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Corbella: Jason Nixon looking to expand electronic recycling program

May 15, 2019

Alberta’s new environment minister is considering expanding the mandatory electronics recycling program to help keep mercury, lead and other toxins out of the province’s water, and keep valuable commodities out of our landfills.

Jason Nixon says he is asking to be briefed on a file that past Alberta governments have been negligent on for the past 15 years.

“Recycling benefits all Albertans and this government is committed to protecting our environment and reducing the amount of waste sent to the province’s landfills. We’re always looking for ways to improve our recycling efforts, and are looking forward to working with stakeholders in the most fiscally responsible and innovative way possible,” Nixon said Tuesday.

“Not only will removing more electronics from our landfills save valuable land and resources, but it will protect our land and water from mercury and other items that are toxic to every living thing,” said Nixon.

Norm Racine, director of communications at Shanked Computer Recycling in Acheson, just outside of Edmonton, says it’s long past time for the province to move forward in this area.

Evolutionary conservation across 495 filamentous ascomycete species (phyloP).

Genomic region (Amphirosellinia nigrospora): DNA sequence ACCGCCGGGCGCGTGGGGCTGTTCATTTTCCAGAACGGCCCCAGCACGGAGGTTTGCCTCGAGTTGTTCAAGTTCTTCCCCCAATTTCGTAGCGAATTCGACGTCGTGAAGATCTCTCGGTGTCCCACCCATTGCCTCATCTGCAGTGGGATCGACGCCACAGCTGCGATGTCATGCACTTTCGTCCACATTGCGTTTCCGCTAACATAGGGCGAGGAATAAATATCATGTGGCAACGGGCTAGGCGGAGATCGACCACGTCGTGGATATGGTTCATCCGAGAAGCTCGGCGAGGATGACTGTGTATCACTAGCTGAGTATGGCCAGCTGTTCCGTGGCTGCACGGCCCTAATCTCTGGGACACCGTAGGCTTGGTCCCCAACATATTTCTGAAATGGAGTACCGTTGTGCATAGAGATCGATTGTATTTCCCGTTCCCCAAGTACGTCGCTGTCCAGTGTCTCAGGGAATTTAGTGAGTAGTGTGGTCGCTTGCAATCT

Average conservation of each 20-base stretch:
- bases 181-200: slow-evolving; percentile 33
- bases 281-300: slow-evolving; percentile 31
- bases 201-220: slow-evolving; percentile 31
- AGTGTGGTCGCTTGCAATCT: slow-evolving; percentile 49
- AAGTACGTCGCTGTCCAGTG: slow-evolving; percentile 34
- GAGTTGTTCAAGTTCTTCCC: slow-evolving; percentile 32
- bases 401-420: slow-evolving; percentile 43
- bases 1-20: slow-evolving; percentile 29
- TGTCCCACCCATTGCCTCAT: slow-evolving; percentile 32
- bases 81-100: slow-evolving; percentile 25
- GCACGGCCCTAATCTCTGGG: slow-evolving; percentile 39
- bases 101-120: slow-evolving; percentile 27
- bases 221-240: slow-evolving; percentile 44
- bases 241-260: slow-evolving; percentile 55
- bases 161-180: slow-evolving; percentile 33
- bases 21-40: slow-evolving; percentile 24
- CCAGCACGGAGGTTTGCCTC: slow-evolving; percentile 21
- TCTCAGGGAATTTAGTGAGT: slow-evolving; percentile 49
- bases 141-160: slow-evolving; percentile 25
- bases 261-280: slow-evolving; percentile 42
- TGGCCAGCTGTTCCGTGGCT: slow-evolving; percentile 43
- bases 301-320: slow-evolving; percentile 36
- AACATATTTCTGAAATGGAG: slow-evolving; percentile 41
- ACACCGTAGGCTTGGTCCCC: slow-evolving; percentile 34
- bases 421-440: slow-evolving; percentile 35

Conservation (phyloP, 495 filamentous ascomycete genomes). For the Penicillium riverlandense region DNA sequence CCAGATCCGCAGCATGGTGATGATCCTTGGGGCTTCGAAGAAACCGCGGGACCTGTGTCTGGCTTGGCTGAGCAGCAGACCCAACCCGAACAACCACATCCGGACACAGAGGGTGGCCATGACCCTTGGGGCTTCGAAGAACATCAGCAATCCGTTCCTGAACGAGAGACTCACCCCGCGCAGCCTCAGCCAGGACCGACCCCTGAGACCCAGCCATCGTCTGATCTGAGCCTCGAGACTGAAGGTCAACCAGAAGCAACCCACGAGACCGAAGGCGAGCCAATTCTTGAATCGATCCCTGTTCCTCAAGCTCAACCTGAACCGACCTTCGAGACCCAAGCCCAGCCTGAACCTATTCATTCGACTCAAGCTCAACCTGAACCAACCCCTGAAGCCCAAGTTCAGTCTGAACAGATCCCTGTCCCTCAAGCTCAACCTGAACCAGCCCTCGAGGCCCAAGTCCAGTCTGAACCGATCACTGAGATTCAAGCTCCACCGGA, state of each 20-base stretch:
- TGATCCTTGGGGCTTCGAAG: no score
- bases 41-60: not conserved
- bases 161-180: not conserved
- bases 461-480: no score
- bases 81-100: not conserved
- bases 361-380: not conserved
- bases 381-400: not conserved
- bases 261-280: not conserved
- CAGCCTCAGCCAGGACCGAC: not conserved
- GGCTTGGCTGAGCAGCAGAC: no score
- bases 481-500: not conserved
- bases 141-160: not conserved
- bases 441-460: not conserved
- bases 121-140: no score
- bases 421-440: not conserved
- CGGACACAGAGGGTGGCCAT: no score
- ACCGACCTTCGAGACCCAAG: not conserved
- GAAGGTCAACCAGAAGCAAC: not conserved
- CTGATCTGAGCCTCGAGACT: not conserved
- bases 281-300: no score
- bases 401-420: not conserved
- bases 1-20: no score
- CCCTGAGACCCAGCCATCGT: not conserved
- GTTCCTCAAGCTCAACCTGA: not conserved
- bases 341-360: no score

“Alberta was the first province to bring in electronics recycling with a levy in Canada in 2004 — that was Phase 1 and we’ve been stuck there ever since — more than 15 years,” said Racine.

So, while Alberta was first out of the gate it is now lagging far behind other provinces because of political cowardice.

The NDP government that was defeated in the April 16 provincial election liked to paint itself as so green. It spent millions of taxpayer dollars paying people to replace citizens’ light bulbs with foreign-supplied LED bulbs, but it never had the courage to move to the next phase of this vital recycling program that would not only keep bulky items such as microwaves out of the landfills, but prevent toxic items from leaching into our groundwater and rivers, says Racine.

“The amount of consultations that have gone on with several different environment ministers over 15 years and different branches of the provincial government is staggering,” said Racine.

“The bill is drawn up, it’s already been vetted but past governments are concerned that the media in particular is going to call it a tax,” said Racine.

That, however, is not what it is. The government never gets its hands on one cent of the money.

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